I've known this site and the level 'build worthy' area is wasted or neglected space. However, as highlighted by others on the forum, there are terraces running down the steeps that, maintained by a small army of woodland creatures, that still channel the waters that run down the steeps.

The labours of the past are not irrepairable, but it is doubtful that a 'super'market or leisure complex would look at this feature as an asset.
I do. So I'd love to see the efforts of the past appreciated and adapted. I'd love to see an indoor market where local producers could supply local sellers.

I'd love to see all this blue gold weighed in, rather than it seen as a waste product that needs to be flushed to the river.

It would be beneficial for education (and for the promotion of sustainablity and of a closed loop model) should aquaponic or hydroponic technology be incorporated into the architecture. That would surely draw in interest.

I don't see this as either complex, or 'way out there'. However, more than likely we'll see a Lidl pop up, I can wake up, and everybody else can go back to sleep again.

From John Rhodes

Thursday, 26 April 2012

Further to the meeting last night someone (the developer I presume) has delivered an anonymous leaflet through doors on Savile Road. The leaflet announces two "Public Consultation Events" at the Stubbing Wharf, King Street at:

30 April 4.00 pm - 8.00 pm

3 May 10.00 pm - 4.00 pm

These are further described as exhibition events where you will have, "an opportunity for questions and comments on the proposal".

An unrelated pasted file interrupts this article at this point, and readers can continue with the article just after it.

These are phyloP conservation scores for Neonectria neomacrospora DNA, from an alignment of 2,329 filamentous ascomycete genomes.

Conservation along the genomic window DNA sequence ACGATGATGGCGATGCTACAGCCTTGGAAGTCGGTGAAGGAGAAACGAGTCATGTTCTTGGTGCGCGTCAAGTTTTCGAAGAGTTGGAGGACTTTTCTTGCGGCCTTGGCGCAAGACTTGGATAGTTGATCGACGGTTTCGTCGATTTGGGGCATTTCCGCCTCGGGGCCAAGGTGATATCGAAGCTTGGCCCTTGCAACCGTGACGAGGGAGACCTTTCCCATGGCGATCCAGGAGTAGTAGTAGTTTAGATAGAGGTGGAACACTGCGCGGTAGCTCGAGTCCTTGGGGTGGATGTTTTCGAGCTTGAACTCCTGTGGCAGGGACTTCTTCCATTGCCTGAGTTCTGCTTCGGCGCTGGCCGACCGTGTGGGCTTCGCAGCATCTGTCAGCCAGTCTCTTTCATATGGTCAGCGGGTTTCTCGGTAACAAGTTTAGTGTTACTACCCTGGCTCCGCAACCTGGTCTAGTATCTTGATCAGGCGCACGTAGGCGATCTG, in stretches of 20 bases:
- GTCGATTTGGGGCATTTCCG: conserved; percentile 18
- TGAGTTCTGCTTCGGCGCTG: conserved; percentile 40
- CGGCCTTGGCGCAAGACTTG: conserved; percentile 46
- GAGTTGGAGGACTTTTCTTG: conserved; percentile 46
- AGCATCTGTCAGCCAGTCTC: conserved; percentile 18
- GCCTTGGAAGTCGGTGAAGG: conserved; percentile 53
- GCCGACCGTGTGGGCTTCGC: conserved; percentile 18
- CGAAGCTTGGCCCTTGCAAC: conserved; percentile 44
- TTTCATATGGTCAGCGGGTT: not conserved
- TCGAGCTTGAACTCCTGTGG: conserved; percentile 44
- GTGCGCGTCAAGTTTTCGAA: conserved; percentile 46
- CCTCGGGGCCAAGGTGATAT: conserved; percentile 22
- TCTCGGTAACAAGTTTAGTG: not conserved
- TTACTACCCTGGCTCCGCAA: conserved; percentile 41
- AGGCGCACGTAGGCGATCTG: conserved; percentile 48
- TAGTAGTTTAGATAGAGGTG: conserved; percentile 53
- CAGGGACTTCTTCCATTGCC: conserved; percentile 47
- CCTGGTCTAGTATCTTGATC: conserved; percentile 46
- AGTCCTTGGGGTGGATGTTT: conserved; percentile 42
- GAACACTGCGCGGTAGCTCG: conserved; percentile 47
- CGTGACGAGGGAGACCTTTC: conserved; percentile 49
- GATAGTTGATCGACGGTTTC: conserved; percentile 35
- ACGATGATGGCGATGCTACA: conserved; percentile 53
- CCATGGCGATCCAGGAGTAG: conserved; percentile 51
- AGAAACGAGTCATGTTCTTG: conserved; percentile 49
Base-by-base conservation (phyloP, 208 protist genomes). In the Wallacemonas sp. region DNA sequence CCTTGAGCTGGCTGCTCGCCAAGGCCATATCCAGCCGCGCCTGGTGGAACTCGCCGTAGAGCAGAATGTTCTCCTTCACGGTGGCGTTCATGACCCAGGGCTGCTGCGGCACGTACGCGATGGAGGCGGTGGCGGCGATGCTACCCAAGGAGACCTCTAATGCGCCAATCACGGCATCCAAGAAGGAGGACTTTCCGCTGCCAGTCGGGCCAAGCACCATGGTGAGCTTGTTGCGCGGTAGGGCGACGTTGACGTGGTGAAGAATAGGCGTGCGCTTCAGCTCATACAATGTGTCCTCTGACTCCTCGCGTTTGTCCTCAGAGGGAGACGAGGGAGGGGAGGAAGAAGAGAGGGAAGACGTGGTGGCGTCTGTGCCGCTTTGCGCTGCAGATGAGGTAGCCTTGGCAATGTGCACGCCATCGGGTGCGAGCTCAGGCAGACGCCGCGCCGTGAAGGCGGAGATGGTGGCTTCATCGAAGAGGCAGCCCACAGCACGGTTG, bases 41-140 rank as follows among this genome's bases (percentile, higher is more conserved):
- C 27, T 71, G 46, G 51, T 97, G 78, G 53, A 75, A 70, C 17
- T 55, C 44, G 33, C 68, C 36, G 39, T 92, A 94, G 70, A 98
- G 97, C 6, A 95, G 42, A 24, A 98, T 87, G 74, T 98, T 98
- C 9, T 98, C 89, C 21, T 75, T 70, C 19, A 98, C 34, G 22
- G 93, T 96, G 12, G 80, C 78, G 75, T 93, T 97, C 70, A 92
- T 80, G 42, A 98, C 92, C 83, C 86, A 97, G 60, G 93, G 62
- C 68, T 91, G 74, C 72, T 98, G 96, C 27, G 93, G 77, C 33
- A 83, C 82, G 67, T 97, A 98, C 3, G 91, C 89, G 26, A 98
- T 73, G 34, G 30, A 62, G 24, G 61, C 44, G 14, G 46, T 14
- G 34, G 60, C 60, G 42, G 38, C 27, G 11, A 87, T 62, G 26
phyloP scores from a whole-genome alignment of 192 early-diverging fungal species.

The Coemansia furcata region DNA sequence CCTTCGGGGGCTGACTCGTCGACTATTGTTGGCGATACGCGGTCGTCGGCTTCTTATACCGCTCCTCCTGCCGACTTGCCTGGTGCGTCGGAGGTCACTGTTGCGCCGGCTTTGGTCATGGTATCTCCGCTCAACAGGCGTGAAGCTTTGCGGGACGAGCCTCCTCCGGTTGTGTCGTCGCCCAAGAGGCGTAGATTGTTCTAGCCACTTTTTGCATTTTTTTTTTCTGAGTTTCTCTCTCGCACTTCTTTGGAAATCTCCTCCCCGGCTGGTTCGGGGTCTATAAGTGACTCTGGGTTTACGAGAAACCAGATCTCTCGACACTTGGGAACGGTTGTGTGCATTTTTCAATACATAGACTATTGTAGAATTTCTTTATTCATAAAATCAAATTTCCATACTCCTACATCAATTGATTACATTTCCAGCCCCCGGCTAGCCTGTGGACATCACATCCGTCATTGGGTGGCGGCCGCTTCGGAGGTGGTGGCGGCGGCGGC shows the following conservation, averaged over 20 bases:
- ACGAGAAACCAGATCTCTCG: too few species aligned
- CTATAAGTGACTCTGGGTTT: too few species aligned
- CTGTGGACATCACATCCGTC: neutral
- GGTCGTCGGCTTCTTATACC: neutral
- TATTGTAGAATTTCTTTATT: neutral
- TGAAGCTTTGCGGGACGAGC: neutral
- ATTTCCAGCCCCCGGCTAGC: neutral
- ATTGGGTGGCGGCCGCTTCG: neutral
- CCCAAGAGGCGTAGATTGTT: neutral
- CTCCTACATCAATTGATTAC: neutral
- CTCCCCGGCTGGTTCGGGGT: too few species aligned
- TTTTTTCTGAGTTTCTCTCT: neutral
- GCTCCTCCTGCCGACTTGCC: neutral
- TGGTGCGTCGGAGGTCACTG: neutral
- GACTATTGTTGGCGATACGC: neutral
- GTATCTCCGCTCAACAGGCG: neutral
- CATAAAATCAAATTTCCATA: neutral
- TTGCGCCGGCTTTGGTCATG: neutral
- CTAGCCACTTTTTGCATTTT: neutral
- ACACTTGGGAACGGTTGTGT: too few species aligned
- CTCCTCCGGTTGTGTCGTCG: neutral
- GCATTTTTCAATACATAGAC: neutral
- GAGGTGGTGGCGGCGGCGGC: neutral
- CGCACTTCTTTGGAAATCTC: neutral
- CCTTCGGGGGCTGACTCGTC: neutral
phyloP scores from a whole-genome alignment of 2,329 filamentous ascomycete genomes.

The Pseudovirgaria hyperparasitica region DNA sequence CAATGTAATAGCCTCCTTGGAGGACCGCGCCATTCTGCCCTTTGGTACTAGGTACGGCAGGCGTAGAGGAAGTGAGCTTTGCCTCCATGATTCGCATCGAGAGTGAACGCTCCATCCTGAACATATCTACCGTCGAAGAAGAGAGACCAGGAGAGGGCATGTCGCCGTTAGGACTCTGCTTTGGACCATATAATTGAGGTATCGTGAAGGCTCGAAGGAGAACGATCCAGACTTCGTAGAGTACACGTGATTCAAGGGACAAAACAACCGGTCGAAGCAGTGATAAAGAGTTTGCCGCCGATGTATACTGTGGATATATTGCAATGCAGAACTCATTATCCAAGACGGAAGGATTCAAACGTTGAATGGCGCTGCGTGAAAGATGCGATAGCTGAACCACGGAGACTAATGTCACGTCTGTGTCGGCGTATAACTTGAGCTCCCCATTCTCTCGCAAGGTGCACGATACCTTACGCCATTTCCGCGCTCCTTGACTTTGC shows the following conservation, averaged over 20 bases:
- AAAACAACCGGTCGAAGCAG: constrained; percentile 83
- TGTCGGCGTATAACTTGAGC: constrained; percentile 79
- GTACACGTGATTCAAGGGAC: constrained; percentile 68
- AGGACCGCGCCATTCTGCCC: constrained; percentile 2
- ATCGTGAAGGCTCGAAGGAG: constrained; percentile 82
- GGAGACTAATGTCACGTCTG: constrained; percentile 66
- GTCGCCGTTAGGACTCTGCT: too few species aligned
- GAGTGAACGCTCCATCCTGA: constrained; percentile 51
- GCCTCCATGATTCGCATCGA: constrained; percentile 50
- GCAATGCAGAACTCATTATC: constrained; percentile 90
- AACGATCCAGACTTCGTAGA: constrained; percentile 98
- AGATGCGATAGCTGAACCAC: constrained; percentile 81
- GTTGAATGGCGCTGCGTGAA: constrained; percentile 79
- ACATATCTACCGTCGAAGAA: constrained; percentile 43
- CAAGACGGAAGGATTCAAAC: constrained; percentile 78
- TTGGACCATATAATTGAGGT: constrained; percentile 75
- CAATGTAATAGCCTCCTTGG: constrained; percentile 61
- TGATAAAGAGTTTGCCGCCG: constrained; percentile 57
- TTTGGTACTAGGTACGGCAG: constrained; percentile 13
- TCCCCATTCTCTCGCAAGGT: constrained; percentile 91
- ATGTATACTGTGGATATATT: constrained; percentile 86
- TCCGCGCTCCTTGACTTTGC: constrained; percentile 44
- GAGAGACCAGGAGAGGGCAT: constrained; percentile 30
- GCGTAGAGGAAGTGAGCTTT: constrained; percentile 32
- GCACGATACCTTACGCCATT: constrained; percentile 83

I do not know what the total distribution is but as the leaflet is devoid of any contact details it is not possible to check anything. Perhaps those of us who are residents of Savile Road, Church Lane and Stubbing Drive should have a get together once the planning application has been lodged.

Perhaps I'm cynical but the idea that the originators of this anonymous leaflet are genuinely open to "consultation", that is, an opportunity to affect matters before decisions have been taken, is, I believe, risible. Like the publicity they have had in the HB Times (including the rather strange letters from as far afield as Keighley) I think we're on the receiving end of a soft-soaping exercise. Still, it'll be good to find out which supermarket chain we're dealing with.


Further to my earlier post I've been doing some quick research on Indigo Planning who were (are??) advising Belmont Homes. They are a big company and their web-site states, "Indigo provides all planning advice to Sainsbury's for the East of England and East Midlands regions. This includes promoting new store and extension opportunities in both regions to ensure Sainsbury's ambitious expansion and development requirements are met. Indigo works closely with Sainsbury's development and retail teams to promote and secure additional floorspace.

Indigo acts as a planning agent on all planning applications in each region, including initial advice on scheme; strategy and tactics; preparing planning statements and retail assessments; coordinating and managing submission and subsequent negotiations."

Doug Hann, the Director who dealt with the application for renewal has a job history that includes the following two projects:

Lucas Sports Ground, Brierfield - On behalf of Barnfield Construction Indigo achieved a mixed residential, employment, sports and community facility consent on a former sports ground site that had previously been refused for residential use by the Secretary of State.

Millennium City Park, Preston - Advising on the development of former sports fields for a significant business park with new warehousing, offices, car showrooms, and industrial units.

Belmont Homes (Cheshire) Ltd appear to build thumping great mansions in Cheshire and not supermarkets and hotels so for all we know the land could have been sold on.

Plenty of questions to be asked of our anonymous hosts.

From Sam Deakin

Saturday, 28 April 2012

In response to the comment from John Rhodes, I would like to take the opportunity to respond to the points as made: